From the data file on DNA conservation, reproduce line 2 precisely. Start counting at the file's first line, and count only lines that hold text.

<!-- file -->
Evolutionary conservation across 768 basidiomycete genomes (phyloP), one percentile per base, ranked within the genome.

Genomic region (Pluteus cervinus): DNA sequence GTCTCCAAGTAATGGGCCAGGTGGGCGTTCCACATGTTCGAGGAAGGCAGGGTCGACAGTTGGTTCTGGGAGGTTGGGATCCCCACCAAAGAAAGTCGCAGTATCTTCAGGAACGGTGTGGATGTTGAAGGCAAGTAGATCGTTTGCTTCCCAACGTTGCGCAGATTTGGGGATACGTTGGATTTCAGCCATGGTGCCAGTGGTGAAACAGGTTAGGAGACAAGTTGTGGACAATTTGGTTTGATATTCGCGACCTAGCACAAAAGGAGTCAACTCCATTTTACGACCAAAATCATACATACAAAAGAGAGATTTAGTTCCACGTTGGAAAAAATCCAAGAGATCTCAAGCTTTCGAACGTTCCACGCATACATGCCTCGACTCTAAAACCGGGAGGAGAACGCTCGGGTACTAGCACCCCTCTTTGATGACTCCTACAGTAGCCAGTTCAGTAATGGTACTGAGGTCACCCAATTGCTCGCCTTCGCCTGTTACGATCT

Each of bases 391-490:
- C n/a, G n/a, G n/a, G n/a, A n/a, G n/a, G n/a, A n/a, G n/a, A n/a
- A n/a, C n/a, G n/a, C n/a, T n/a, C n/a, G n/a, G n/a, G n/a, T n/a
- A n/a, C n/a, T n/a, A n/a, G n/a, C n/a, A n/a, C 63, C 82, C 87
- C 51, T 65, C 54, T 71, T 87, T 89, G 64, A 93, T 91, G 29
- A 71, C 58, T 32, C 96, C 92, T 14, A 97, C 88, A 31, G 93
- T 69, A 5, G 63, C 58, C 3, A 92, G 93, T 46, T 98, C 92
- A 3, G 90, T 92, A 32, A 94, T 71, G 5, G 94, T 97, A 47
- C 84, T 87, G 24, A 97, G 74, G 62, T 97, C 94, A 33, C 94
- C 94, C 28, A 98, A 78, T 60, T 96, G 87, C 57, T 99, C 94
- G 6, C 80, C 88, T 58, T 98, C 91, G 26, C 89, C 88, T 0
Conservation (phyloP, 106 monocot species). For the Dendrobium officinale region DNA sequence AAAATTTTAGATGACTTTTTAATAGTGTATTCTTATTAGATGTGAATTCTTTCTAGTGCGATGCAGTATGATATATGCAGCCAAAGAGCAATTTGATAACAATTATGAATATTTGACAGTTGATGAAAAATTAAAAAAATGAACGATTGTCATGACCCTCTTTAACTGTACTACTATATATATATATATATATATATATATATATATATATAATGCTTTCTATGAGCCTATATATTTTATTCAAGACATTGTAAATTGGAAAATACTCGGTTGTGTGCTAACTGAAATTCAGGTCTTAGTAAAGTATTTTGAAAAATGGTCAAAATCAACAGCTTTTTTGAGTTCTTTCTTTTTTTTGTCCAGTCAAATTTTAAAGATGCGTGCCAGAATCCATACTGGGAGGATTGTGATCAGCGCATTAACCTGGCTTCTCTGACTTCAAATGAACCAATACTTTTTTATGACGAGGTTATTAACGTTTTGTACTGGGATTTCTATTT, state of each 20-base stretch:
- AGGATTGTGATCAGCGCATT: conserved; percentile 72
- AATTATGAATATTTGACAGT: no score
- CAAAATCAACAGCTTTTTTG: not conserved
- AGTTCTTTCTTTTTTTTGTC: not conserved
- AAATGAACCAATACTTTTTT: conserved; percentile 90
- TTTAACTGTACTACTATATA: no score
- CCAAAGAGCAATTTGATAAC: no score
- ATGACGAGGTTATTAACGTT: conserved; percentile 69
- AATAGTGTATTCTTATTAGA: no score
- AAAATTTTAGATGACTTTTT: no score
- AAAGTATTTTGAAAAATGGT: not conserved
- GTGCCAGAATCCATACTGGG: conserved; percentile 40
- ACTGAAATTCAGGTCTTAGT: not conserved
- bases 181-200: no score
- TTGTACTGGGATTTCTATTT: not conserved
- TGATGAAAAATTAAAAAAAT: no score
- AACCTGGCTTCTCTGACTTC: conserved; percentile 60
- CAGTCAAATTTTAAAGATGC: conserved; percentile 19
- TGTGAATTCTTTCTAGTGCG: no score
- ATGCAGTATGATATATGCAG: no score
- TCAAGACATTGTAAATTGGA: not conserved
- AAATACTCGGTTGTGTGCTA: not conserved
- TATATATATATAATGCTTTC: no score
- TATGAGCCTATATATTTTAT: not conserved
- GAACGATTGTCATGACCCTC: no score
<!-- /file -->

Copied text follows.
Genomic region (Pluteus cervinus): DNA sequence GTCTCCAAGTAATGGGCCAGGTGGGCGTTCCACATGTTCGAGGAAGGCAGGGTCGACAGTTGGTTCTGGGAGGTTGGGATCCCCACCAAAGAAAGTCGCAGTATCTTCAGGAACGGTGTGGATGTTGAAGGCAAGTAGATCGTTTGCTTCCCAACGTTGCGCAGATTTGGGGATACGTTGGATTTCAGCCATGGTGCCAGTGGTGAAACAGGTTAGGAGACAAGTTGTGGACAATTTGGTTTGATATTCGCGACCTAGCACAAAAGGAGTCAACTCCATTTTACGACCAAAATCATACATACAAAAGAGAGATTTAGTTCCACGTTGGAAAAAATCCAAGAGATCTCAAGCTTTCGAACGTTCCACGCATACATGCCTCGACTCTAAAACCGGGAGGAGAACGCTCGGGTACTAGCACCCCTCTTTGATGACTCCTACAGTAGCCAGTTCAGTAATGGTACTGAGGTCACCCAATTGCTCGCCTTCGCCTGTTACGATCT